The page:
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RAF Marham night flying was 'uncharacteristic' as HMS Queen Elizabeth deployment strategically important for the nation



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With rigorous preparations taking place for the deployment of RAF Marham aircraft on a prestigious warship, a station commander has admitted the coronavirus made this training "very, very challenging".

Group Captain Jim Beck said "uncharacteristic" night-time flying had to take place at the end of May, but it was essential to be thorough when rehearsing this work as front-line pilots prepared to meet up with HMS Queen Elizabeth this week for a training exercise.

"This will be one small step towards the strategic capability to change warfare for the welfare of the country. It is strategically so important," Group Captain Beck said as some of the aircraft from the 617 Dambusters Squadron departed RAF Marham yesterday.

RAF Marham aircraft is being deployed on HMS Queen Elizabeth this week. Picture: RAF Marham
RAF Marham aircraft is being deployed on HMS Queen Elizabeth this week. Picture: RAF Marham

Speaking about the recent training and night-time flying, he said: "Overall it was a very, very challenging period as we had just come back from work with our US partners where we just prep the jets, then Covid-19 had a big impact on what we could do. There were preventative measures restricting what we could do.

"We generated a system of staff to work to bring back key individuals and to get back in the air with a focused period starting in May and leading into June.

"Where possible we try not to fly late into the night. It is uncharacteristic to have to fly into the early hours of the morning but we only had a limited period of time due to the coronavirus.

RAF Marham aircraft is being deployed on HMS Queen Elizabeth this week. Picture: RAF Marham
RAF Marham aircraft is being deployed on HMS Queen Elizabeth this week. Picture: RAF Marham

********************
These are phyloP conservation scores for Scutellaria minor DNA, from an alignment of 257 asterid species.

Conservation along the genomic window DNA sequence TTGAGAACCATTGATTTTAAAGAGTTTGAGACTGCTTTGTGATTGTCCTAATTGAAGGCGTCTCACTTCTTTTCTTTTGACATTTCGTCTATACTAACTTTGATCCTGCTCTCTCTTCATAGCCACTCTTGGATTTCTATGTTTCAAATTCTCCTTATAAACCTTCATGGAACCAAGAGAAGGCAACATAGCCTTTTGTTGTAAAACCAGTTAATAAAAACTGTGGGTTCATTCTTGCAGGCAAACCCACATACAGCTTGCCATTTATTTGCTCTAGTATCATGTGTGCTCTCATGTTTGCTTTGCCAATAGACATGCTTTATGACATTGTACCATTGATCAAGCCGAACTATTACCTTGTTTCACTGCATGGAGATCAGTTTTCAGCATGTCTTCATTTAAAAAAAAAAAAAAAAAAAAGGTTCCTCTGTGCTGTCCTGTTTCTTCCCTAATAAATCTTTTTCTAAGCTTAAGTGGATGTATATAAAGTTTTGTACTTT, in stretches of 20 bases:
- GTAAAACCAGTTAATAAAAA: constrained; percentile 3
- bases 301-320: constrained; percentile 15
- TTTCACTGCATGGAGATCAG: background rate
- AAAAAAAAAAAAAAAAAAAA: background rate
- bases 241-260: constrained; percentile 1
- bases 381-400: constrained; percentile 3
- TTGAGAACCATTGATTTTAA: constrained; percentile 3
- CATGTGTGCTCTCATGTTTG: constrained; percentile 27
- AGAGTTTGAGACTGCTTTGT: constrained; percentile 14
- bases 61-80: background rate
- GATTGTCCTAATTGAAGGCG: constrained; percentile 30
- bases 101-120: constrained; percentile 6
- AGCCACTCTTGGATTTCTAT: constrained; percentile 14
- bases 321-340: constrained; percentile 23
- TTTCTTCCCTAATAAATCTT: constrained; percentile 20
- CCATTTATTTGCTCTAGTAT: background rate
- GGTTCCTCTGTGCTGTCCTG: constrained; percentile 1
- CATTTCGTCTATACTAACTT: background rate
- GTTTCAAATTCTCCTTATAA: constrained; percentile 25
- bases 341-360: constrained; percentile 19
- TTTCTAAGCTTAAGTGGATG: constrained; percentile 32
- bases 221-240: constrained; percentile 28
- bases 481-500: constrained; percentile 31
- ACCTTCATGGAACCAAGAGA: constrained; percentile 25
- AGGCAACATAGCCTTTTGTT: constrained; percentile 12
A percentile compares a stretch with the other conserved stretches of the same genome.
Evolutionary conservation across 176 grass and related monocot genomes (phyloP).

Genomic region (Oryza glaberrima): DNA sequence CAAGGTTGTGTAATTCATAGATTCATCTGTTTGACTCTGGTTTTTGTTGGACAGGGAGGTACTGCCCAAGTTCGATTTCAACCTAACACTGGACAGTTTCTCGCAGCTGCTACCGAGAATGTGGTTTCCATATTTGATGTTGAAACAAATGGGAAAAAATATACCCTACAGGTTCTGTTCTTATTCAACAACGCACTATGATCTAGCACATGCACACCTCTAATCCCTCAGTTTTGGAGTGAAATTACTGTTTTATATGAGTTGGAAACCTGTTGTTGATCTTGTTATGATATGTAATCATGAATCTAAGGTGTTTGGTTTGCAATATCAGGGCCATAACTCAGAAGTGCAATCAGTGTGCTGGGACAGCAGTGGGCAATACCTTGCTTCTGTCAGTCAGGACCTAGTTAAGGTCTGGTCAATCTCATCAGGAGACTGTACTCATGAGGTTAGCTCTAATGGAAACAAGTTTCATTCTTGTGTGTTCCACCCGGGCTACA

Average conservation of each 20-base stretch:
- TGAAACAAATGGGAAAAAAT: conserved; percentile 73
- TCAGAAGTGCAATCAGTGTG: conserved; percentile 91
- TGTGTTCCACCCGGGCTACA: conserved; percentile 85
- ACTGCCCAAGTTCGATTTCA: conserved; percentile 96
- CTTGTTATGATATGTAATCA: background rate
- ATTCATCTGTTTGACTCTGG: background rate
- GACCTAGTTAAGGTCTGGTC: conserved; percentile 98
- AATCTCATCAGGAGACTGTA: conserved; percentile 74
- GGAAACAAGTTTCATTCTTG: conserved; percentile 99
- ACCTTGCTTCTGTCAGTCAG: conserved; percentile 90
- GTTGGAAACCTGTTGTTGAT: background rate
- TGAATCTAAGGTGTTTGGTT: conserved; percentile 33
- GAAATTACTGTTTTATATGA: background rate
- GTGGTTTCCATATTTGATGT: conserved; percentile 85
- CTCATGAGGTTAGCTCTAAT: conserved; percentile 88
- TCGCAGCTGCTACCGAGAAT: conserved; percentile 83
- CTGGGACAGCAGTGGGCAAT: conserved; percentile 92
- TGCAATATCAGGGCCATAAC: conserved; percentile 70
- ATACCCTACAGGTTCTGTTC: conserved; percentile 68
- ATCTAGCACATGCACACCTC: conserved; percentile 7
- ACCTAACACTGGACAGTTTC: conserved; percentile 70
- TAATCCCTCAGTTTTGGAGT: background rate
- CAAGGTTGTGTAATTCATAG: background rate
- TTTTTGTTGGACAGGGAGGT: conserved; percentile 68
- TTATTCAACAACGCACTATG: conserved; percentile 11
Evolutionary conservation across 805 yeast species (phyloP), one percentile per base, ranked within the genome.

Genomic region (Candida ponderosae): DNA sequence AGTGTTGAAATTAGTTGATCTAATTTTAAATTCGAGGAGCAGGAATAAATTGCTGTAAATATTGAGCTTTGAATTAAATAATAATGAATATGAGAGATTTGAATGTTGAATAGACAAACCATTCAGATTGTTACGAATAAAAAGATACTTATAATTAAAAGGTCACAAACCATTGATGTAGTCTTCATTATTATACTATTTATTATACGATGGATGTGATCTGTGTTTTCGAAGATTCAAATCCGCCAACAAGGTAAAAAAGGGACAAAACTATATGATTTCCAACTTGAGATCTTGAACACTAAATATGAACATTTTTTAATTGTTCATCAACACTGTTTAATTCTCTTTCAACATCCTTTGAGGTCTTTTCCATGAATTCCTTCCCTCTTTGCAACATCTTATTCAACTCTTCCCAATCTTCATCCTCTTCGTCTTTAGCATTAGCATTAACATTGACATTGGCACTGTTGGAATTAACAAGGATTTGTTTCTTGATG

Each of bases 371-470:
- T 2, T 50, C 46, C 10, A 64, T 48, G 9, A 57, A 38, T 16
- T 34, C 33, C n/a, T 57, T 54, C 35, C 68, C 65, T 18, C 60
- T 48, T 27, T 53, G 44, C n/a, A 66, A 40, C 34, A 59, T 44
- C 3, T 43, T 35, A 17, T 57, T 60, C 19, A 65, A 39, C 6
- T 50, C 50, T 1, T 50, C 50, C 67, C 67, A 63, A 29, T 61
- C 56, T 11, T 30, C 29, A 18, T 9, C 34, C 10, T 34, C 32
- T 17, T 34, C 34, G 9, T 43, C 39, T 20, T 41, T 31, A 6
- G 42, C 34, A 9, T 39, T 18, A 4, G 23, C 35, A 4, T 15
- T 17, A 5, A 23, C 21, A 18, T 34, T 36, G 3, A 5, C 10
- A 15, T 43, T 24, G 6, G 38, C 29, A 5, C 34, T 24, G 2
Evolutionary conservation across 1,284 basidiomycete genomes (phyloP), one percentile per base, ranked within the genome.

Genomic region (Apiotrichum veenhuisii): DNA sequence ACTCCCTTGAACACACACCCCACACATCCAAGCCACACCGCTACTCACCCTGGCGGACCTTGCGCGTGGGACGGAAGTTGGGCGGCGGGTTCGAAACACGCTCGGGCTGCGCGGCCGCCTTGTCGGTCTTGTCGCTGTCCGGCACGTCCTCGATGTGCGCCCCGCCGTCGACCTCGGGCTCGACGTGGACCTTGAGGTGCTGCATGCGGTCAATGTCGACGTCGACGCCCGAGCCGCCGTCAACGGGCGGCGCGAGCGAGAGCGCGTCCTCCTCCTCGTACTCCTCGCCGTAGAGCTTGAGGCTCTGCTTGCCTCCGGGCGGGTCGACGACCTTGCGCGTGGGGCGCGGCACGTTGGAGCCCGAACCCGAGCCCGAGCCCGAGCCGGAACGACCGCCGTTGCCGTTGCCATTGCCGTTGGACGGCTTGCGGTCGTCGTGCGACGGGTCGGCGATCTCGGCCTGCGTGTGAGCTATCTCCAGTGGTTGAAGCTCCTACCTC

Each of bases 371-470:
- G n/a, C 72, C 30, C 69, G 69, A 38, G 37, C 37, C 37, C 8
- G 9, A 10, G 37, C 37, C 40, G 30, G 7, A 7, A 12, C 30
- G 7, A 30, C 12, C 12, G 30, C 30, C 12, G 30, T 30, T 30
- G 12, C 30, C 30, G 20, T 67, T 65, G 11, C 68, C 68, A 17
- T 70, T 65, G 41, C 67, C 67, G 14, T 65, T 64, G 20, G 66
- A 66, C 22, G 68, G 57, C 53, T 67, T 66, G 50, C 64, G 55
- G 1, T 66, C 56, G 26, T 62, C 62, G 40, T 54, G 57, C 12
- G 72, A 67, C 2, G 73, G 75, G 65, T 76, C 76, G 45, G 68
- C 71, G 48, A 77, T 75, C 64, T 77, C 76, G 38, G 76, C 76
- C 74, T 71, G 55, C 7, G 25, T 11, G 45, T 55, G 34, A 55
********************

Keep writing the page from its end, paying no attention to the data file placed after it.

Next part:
"We have got a routine where we plot our passages for pilots to minimise the amount of houses affected. We are aware the jet is not quiet so we do what we can to minimise this."

HMS Queen Elizabeth is the lead ship of the Queen Elizabeth class of aircraft carriers, the largest warships ever built for the Royal Navy in the UK.

Speaking about the warship, Captain Beck said: "When you walk along the ship it is more than inspiring, it's like one of the fourth wonders of the world. It's a mini airbase with huge amounts of technology and it's a big, big deal with gargantuan capabilities.

RAF Marham aircraft is being deployed on HMS Queen Elizabeth this week. Picture: RAF Marham
RAF Marham aircraft is being deployed on HMS Queen Elizabeth this week. Picture: RAF Marham

"It is also inspiring for HMS Queen Elizabeth because these are fifth generation fighting jets really at the cutting edge of where fighting is going. These are supersonic stealth aircraft. Bring this all together and it's a big deal for the defence of the country. We are a massive player in combat air strategic punch."

There will be 120 squadron pilots and instructors from RAF Marham training on the warship with the "student, front-line" pilots ranging from 27 to 30-years-old. However, Group Captain Beck said pilots can be trained as young as 22-years-old.

These pilots will be deployed to HMS Queen Elizabeth's carrier and will practice landing on the deck, including during the night when visibility makes the skill much more challenging.

The 617 Squadron, the Dambusters, has been deployed to the carrier of HMS Queen Elizabeth for strategic planning for the welfare of the country. Picture: Wikipedia
The 617 Squadron, the Dambusters, has been deployed to the carrier of HMS Queen Elizabeth for strategic planning for the welfare of the country. Picture: Wikipedia

Group Captain Beck said: "There are sensors around the jet when flying in the day, you can see the sea and outside, so you get all the warnings easily. At night, you have not got any of these sensors so we have to act accordingly.

"It is not like Heathrow where there are floodlights. You have to be incredibly precise and when you hit the deck at night it really does get the heart pumping."

This is where the extensive training rehearsals are so vital with the pilots also undertaking muscle memory exercises to prepare them accordingly. Simulation is also used to create a realistic synthetic environment for the pilots to learn from.

Group Captain Beck added: "It is incredibly taxing on the body, and what is difficult is when the oxygen shield is needed to keep the body running properly. There are rigorous medical and physical exams once a year and there is a massive focus on conditioning the pilot.

"We focus on neck muscles a lot as there are unique manoeuvres where they have to retain consciousness."

A facility at RAF Cranwell in Lincolnshire is often used for muscle memory training.

The deployment to HMS Queen Elizabeth is the next phase of essential training for the Lightning Force in the journey to declaring Initial Operating Capability Maritime at the end of the year.

In total, there will be a compliment of four ships and roughly a thousand people involved with this operation.



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